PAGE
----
Hunger’s Border: Why Aid Trucks Taking Humanitarian Gear and Food Into Gaza Face Long Waits
Bottlenecks at the Rafah crossing in Egypt are stopping the well-oiled wheels of the supply chain of the United Nations World Food Programme (WFP) in its tracks. Suzanne Fenton, head of communications for the U.N. World Food Programme’s supply chain division, joins a convoy and shares her experience.
Colleagues tell us Hepatitis A is the number one disease in Gaza. Cholera is also rife due to the lack of any kind of sanitation. People – including babies, children and pregnant women – are forced to drink dirty water or collect seawater and purify it as best they can, usually by boiling it.
I think of my own children and the efforts all parents make to ensure everything is clean and sterilized. I think of the pregnant women and mothers surviving in Gaza and their children who must wonder how the world can be this cruel.
There is plenty of time to think in the relative comfort of where I am, on a coastal road on a seven-hour journey with a U.N. convoy of 12 vehicles across North Sinai from Cairo to Al Arish – a 40-minute drive from Rafah and one of the only two entry points for assistance into the south of the Gaza Strip.
In December, WFP reached nearly 1 million people through this border but it’s nowhere near enough.
There are now only two border crossings into Gaza open, both on the Egyptian side. Lengthy checks on the Gaza side have created bottlenecks as truck drivers patiently endure plummeting temperatures and boredom for days on end as they wait for the green light from the authorities to cross over.
Opening Ashdod port in Israel, roughly 25 miles from the border with northern Gaza, would enable significantly larger quantities of assistance to be shipped in and trucked directly into the north, which few convoys have managed to reach. But there is no sign of that happening any time soon.
As we arrive in Al Arish, the eerie quiet of this sleepy town belies the horrors that lie a mere 30 miles ahead.
After checking in at a hotel used as a base by U.N. agencies – where desks replace beds – we go to a warehouse managed by the Egyptian Red Crescent where the U.N. World Food Programme has set up four inflatable containers. There are six more mobile storage units in another warehouse over the road. One is for temperature-sensitive items like medicine, vaccines and insulin. The others store items rejected by Israeli authorities on the other side because they are deemed to be ‘dual use’: generators, crutches, field hospital kits, inflatable water tanks, wooden boxes of children’s toys and, perhaps most depressingly, 600 oxygen tanks.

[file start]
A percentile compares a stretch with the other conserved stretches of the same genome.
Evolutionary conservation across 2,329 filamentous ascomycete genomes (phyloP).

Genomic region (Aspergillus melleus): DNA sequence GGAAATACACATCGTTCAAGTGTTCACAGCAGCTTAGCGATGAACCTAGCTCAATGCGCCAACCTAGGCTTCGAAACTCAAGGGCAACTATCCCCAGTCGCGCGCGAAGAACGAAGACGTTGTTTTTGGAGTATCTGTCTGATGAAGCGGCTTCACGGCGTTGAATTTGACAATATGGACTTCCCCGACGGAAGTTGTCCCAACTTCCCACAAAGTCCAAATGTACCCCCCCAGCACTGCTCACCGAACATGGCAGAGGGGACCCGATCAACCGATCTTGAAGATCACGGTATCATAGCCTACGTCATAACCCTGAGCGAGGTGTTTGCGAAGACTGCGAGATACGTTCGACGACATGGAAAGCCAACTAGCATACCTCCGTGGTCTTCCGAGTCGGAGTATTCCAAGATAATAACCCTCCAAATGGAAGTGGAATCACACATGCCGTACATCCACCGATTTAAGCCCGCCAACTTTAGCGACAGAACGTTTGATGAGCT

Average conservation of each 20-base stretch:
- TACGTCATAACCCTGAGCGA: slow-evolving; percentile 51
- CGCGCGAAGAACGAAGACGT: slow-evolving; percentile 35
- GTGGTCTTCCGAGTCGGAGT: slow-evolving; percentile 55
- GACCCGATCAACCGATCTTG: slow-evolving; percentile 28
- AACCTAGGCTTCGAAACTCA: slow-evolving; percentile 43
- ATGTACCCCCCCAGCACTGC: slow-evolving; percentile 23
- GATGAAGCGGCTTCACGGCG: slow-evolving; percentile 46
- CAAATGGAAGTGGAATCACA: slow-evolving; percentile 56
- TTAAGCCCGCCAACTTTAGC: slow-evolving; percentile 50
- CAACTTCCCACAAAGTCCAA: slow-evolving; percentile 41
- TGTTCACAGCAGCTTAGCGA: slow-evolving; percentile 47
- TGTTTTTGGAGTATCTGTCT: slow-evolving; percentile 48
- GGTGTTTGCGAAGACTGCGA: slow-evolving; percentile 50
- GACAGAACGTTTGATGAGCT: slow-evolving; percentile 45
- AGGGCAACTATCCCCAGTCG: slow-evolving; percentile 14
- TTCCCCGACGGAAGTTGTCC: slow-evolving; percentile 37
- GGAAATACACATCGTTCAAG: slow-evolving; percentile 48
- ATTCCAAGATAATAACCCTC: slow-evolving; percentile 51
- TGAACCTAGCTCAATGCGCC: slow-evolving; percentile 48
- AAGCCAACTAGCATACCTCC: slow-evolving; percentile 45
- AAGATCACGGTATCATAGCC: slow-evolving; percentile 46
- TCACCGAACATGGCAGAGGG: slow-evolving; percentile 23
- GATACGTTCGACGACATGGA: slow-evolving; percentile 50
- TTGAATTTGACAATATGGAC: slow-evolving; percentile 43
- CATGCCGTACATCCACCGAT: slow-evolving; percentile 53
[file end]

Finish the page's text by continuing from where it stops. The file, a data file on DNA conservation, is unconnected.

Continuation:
Early the next morning, 120 trucks, including 73 U.N. World Food Programme trucks carrying 4,828,124 pounds of food, are ready to pass through the Rafah border crossing. This is significant. Two weeks ago, only 60 to 80 vehicles were getting through. The increase – a huge boost to the logistics of the entire humanitarian operation – is thanks to a new inspection point just 2 miles from the Rafah border. Everything that crosses undergoes extensive checks.
In the narrow lanes that have formed between the lines of trucks, drivers are readying to go. Some are praying on mats on the ground, some are chatting, their voices quiet with tiredness. Many are folding away thick blankets from a tenth consecutive night sleeping in their cabs under black skies bright with stars.
The needs in Gaza are beyond enormous, and the number of people needing assistance – in every conceivable form – increases by the day. The entire population is acutely food insecure. More than a quarter of them – half a million people – are at IPC5 – the most extreme stage of hunger. They are starving.
It is strange to stand here and look at this place which has dominated the headlines in recent months. I hear the familiar sound of fighter jets above us. Our driver tells us it is common to hear shelling here and has heard it himself.
It is a perfect illustration of how tiny Gaza is – Khan Younis is just 25 minutes from here. 25 minutes from an emergency unlike any other, from staggering loss of life and violence and livestreamed scenes of indescribable horror.
All I can think about is the sheer volume of food – more than 46,200,000 pounds – already in U.N. World Food Programme warehouses, in Port Said and on trucks ready to go to the 2.2 million people living in harrowing conditions. It is frustrating and upsetting.
The food is here. We would be able to get more in if there were more border crossings. I feel like screaming it across the border so everyone in Gaza knows we are here, we are ready. But between truckloads of food and the millions of desperate people on the other side is a 7-mile, sand-brown wall held firm by bureaucracy and politics. Behind me a truck door slams and an engine revs to life.
This article originally appeared on WFP.org and was written by Suzanne Fenton.